Thursday, January 12, 2012

Review: The Kingdom of Gods

Last year, I reviewed The Hundred Thousand Kingdoms and praised it as some of the most innovative fiction written. Then I reviewed the sequel, The Broken Kingdoms with faint praise, and opened up the Kingdom of Gods with trepidation: the trendline indicated that it was going to completely suck.

I was pleasantly surprised. The Kingdom of Gods shows us the Jemisin can innovate even when writing sequels. In the past, the story focused on the human or partly human characters. This time, we see the world from the point of view of one of the Godlings, in particular, one of my favorite characters from the first novel, Sieh, the oldest godling, whose domain is that of children and is the pantheon's Trickster's god. If you think that's difficult to pull off, you'd be right, but Jemisin pulls it off. Part of it is she cheats: very early on, Sieh loses his powers and effectively becomes a mortal for a large part of a novel, regaining his powers only on occasion.

Nevertheless, the plot is satisfying as we are presented with one mystery after another. Even better, even though my initial ideas were correct, Jemisin succeeded in making me question whether she was going to take things in that direction. The side plots and exposition of how being a god works in her world is exciting and fun, and we get to see the consequences of events in earlier novels in great detail. Nearly everything gets resolved in the end, though my copy of the book has a short story that also serves to tie up loose ends in the previous novel.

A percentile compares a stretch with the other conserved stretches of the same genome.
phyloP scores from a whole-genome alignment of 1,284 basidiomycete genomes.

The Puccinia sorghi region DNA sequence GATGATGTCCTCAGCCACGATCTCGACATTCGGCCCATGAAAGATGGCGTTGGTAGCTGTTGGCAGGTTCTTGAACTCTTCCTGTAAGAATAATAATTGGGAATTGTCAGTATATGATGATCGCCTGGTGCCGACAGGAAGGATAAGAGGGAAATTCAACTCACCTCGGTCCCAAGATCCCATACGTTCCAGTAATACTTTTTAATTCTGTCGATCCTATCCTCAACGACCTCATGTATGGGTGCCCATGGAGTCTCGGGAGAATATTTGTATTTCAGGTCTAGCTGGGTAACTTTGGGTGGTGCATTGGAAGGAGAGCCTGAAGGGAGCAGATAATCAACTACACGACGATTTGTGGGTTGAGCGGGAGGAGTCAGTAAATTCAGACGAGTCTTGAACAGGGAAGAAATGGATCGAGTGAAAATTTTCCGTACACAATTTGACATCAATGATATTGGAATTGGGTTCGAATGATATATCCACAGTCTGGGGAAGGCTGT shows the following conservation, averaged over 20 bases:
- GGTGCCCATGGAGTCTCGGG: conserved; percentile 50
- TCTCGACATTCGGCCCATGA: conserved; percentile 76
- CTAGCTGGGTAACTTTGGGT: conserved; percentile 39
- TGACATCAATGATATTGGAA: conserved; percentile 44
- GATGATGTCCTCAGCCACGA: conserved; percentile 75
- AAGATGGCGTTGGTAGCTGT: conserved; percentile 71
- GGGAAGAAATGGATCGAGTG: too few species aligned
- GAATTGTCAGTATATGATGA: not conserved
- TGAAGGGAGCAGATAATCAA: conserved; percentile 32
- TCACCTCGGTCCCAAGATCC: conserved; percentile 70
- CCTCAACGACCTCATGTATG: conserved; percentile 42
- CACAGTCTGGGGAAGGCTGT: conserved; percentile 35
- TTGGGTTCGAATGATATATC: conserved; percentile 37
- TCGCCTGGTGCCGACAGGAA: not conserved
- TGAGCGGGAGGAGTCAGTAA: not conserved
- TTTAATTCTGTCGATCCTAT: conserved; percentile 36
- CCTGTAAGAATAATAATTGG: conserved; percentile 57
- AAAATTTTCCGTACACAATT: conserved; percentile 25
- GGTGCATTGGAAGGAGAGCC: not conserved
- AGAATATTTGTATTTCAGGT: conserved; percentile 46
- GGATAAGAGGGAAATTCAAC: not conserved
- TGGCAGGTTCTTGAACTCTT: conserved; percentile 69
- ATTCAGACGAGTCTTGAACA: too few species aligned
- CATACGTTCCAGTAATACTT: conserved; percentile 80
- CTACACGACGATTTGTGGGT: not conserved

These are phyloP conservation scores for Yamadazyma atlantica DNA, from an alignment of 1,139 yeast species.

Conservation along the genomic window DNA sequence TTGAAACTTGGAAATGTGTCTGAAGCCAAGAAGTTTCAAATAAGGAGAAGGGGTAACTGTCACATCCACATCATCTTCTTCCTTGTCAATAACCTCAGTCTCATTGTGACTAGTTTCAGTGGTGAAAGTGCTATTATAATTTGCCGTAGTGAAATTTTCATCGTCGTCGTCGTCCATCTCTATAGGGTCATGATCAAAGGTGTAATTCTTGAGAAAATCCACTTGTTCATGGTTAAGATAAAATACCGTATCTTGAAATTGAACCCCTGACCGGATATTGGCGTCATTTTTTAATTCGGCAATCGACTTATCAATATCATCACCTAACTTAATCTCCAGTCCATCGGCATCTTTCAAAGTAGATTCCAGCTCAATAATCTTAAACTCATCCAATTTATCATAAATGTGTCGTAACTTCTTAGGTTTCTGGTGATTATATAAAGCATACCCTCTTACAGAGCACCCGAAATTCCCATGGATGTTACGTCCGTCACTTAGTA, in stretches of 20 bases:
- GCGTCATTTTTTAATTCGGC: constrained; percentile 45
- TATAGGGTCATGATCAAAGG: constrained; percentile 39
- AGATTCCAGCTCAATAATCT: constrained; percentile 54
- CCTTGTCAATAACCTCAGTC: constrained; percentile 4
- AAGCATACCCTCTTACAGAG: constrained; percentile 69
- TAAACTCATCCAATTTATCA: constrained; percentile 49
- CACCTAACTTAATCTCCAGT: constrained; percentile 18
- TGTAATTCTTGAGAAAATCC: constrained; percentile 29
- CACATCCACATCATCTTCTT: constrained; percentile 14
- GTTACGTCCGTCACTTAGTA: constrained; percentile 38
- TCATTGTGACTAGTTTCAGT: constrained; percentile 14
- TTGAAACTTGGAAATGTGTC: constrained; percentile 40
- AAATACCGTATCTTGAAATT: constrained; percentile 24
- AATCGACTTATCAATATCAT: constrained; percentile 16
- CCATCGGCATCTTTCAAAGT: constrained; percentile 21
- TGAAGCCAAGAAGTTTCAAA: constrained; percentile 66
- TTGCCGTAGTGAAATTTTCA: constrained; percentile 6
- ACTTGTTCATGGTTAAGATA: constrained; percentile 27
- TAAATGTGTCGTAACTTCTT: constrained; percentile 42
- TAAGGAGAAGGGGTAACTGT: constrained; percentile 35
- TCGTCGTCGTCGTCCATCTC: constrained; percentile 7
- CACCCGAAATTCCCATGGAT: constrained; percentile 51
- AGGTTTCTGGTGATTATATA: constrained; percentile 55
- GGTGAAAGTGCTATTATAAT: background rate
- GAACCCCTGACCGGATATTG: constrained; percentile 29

As with previous novels, this one is entirely self-contained and doesn't suffer from sequel-itis. You see references to prior novels and previous novels, but there's no need to read them at all if you don't want to, and this is a good enough novel that it'll have you on the edge of your seat once you start. It's a great novel and I have no hesitation about recommending it to anyone.
Post a Comment